More than 60 years ago, the U.S. Supreme Court declared — in its landmark Brown v. Board of Education of Topeka decision — that state laws allowing separate public schools for black and white students were unconstitutional. The ruling — which was unanimous — stated that “separate educational facilities are inherently unequal.”
Yet American schools are more segregated this fall that at any time since 1968. To illustrate the point, the nation’s top five populous cities — New York City, Los Angeles, Chicago, Houston and Philadelphia — all have white populations of more than 40 percent. None of their public school systems, though, have white student bodies of more than 14 percent.
And in spite of the emerging trend of cities increasing its white population for the first time in years, Nikole Hannah-Jones — who writes investigative pieces for The New York Times Magazine — reports that “gentrification, it turns out, usually stops at the schoolhouse door.”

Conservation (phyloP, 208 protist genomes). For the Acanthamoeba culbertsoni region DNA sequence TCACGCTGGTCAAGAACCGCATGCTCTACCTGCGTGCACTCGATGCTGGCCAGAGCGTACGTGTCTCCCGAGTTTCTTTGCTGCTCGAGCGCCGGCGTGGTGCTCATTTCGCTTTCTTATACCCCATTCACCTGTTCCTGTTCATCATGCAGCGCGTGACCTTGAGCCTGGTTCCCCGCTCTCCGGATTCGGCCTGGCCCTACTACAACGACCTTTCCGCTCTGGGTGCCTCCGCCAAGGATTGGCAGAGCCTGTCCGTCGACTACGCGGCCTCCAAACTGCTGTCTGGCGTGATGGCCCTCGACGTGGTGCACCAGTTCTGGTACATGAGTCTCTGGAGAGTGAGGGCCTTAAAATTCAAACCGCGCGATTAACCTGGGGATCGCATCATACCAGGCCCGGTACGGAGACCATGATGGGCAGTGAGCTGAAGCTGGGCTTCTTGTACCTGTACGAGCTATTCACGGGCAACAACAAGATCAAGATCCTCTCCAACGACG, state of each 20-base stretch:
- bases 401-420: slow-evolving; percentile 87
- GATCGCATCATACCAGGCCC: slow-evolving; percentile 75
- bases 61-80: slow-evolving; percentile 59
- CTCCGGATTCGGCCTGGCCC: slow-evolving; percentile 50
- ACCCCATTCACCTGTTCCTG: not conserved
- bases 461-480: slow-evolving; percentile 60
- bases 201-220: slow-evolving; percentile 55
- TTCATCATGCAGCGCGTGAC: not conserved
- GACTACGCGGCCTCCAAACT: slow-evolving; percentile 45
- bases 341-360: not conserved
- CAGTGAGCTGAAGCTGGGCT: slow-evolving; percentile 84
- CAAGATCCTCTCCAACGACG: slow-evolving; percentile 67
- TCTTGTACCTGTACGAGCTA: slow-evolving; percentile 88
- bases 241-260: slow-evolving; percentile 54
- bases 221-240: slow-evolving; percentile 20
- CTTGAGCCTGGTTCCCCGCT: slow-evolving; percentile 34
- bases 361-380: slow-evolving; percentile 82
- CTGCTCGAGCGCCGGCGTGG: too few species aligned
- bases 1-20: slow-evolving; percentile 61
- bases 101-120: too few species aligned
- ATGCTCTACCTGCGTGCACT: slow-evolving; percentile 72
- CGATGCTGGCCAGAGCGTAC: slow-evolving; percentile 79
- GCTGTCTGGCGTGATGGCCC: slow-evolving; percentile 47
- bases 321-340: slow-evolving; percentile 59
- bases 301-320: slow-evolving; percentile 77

There are indications that this growing chasm is about to come under government scrutiny. Dr. John King — who has been picked to become the U.S. Secretary of Education after Arne Duncan’s recent departure — recently told attendees at a conference of the National Coalition on School Diversity, “I remain hopeful that there are opportunities in the reauthorization [of revised No Child Left Behind provisions] to specifically incentivize socioeconomic integration, to take steps that will improve the racial integration of our schools.”
“President Obama has been taking on issues toward the end of his term that he wouldn’t touch in earlier years. So to me, the moment is ripe for the administration to take some important steps on integration,” said Richard Kahlenberg, a senior fellow at the Century Foundation. “You have a new secretary of education who is deeply committed to the issue. You have a president who appears willing to expend some political capital toward the end of his term to address issues that are important to him. And you have the backdrop of unrest in a number of segregated urban areas. There’s more focus on this issue than there has been in a long time.”
And all the metrics indicate that the time is just right.
Patricia Melton is the Executive Director of New Haven Promise